Many families enjoy a yearly trip to a favorite ski resort or coastal paradise, and this leads to the eventual thought of whether or not it would be a smart investment to purchase a vacation property instead of renting each year. If you are considering the possibility of buying a second home or vacation rental, then it is important to understand the tax benefits of owning a vacation rental property.
Much of the taxes that you can deduct on your vacation home depend on the amount of time that you spend at the property for personal use. As a standard, property taxes and mortgage interest can be deducted on up to two homes totaling $1 million in mortgage debt. This is allowed whether or not you actually rent out the condo or home when you are not using it yourself, so you are guaranteed a tax break no matter how you use your vacation property.
From there, the tax rules become a little more complex, which is why speaking with your accountant to verify your personal tax situation and understand the exact ramifications for your personal time at the property is so important. Let’s take a quick look at some of the different options for tax deductions when you rent out your vacation property, so you can have a general idea of what to expect.
3 Tax Scenarios for Vacation Rental Homes
First, homeowners that spend a good deal of time at their vacation home (over 14 days) and rent it out a good portion as well (over 14 days) can deduct some of their utilities, maintenance, operating costs, HOA fees, insurance, and depreciation for that rental period. In this scenario the home has a time period where it is considered a private residence and a timeframe where it is treated as rental unit. The extra deductions can help you offset the rental income you have made up to the point where you zero out the income with tax deductions.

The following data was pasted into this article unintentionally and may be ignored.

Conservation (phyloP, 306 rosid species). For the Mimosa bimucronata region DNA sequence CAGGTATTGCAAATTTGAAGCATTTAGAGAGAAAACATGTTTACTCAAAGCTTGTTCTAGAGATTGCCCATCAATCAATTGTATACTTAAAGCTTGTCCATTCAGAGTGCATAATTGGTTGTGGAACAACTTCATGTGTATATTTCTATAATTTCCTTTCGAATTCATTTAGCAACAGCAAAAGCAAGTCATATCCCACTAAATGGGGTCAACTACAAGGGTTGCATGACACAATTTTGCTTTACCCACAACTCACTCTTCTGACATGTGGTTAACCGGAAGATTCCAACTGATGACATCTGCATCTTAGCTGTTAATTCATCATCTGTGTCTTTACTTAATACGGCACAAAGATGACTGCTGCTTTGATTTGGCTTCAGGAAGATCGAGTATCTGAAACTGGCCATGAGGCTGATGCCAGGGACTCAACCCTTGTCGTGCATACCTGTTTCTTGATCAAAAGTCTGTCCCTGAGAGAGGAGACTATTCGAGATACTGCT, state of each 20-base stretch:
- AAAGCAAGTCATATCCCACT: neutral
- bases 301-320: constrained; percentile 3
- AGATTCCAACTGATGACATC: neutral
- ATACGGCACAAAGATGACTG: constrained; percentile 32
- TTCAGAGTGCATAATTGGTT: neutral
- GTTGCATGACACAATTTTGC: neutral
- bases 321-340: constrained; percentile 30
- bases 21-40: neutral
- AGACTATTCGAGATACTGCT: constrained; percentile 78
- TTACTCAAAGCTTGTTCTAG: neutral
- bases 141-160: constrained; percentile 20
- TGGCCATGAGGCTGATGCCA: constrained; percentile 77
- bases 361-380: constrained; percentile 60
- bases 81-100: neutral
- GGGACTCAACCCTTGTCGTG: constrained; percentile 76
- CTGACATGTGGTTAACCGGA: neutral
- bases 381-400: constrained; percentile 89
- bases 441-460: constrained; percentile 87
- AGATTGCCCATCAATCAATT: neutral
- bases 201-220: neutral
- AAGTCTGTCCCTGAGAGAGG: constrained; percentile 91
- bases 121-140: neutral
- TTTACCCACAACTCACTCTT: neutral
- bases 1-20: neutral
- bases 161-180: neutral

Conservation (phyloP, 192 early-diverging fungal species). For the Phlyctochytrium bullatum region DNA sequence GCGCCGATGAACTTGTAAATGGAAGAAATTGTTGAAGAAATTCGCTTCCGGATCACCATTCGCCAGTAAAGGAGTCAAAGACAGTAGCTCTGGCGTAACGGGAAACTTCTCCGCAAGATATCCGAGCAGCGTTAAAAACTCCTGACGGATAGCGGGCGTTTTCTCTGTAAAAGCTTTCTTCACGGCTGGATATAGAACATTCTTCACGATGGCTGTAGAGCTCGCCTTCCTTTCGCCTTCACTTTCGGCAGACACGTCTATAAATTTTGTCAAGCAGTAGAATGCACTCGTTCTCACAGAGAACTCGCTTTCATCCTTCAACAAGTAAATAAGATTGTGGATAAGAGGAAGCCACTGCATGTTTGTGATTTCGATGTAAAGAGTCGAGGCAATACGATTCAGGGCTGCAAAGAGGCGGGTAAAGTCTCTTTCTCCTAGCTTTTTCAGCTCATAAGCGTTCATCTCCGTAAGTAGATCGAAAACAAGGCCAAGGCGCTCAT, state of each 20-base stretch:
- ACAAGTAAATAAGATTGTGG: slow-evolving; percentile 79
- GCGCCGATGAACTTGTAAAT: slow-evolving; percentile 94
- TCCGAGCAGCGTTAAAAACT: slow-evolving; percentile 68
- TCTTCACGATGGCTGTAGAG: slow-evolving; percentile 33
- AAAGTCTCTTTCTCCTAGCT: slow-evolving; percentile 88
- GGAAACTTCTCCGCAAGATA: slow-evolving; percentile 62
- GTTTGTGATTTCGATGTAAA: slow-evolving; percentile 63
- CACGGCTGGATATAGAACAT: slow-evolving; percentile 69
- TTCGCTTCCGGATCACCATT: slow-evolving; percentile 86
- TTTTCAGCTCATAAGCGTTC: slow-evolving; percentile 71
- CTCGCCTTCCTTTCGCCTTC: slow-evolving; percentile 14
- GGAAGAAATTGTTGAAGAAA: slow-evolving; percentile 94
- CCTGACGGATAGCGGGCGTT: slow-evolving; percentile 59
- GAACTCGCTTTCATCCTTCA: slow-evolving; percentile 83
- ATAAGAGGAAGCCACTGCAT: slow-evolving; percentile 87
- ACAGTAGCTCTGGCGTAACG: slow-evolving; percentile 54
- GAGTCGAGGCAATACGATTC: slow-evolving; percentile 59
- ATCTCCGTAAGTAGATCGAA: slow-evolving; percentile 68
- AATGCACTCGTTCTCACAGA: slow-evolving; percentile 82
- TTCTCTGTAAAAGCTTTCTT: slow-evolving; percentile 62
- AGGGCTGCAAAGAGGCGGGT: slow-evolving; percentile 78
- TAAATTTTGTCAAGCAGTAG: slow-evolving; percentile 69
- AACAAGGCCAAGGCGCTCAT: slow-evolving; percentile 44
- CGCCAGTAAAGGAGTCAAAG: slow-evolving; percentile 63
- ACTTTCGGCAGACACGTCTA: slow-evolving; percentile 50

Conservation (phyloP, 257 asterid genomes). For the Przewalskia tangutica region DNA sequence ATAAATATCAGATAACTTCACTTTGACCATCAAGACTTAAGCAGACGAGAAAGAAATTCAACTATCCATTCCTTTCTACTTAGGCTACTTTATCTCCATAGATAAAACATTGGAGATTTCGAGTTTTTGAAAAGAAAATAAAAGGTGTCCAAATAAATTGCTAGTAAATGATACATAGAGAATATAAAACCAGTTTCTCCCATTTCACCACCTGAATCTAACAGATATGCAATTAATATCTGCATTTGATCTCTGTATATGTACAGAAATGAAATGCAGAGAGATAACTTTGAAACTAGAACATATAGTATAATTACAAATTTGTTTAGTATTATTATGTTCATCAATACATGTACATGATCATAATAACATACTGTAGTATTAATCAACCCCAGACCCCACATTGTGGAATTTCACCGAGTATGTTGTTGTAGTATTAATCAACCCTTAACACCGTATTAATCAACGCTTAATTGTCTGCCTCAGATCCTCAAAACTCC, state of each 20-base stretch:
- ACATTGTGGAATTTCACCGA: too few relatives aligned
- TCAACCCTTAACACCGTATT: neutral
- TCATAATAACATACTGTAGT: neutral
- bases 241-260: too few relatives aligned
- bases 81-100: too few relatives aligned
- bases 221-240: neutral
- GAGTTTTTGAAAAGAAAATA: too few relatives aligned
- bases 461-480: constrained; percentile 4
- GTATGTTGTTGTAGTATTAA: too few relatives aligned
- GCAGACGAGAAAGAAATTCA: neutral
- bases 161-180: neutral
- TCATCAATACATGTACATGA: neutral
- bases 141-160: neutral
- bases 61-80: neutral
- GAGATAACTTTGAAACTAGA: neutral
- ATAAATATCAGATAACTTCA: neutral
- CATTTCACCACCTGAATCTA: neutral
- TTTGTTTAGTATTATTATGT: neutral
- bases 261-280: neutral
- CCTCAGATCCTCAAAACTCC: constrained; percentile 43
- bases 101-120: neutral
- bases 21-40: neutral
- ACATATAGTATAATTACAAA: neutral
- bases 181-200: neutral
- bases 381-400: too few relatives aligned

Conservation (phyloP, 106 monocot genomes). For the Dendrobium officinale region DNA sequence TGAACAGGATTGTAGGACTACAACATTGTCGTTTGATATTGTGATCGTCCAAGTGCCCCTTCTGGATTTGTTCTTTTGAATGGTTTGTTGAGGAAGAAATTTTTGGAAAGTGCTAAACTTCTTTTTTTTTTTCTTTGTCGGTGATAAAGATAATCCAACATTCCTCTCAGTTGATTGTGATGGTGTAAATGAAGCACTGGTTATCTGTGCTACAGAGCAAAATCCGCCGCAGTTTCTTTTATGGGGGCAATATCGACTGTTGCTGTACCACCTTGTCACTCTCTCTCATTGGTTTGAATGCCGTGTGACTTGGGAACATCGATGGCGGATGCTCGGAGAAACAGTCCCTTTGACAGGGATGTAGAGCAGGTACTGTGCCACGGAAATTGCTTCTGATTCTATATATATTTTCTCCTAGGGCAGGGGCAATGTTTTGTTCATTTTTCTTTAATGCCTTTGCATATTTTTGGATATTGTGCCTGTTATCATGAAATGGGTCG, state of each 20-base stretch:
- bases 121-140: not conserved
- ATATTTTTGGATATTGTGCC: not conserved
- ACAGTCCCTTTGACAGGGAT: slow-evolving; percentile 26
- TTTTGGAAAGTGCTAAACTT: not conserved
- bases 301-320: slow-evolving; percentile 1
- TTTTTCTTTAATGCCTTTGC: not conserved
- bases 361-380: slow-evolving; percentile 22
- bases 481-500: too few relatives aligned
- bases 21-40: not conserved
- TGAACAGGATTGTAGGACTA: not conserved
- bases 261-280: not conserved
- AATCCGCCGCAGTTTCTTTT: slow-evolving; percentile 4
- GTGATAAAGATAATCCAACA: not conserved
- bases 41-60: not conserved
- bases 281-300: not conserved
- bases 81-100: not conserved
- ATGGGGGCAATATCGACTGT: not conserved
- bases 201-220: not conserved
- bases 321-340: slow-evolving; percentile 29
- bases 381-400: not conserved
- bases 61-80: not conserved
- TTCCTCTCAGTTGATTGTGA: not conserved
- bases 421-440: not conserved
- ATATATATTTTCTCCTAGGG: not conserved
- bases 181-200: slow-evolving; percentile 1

Second, a vacation rental investor who stays in the home less than 14 days or 10% of the rental period, whichever is greater, can treat the vacation home as a rental property. This allows the investor to deduct a far larger percentage of the utilities, maintenance, HOA dues, insurance, depreciation, and operating costs based off of the total days the home was used. In addition, if the rental income does not completely cover the cost of the rental timeframe, you might be eligible to write off up to $25,000 in rental losses. This is strictly for individuals who show an adjusted gross income of under $100,000 and gets progressively lower as the income approaches $150,000 and is phased out completely.
Third, property owners who rent their vacation home less than 15 days of each year do not have to pay any taxes whatsoever on the rental income. So, if you have the good fortune to have a vacation property or second home in an area with a big yearly event and you can rent it out for two weeks or less at a high rate, then you have the benefit of enjoying that income completely tax free.
Now that you have an idea of the many tax benefits associated with owning a vacation rental property, it is important that you speak with your accountant to confirm exactly what type of rental owner you are and how that might earn you even greater tax deductions from your second home.
Preston Guyton is a professional Realtor? serving the Myrtle Beach real estate market. For more information on Myrtle Beach homes, contact Preston today or visit http://www.prestonguyton.com.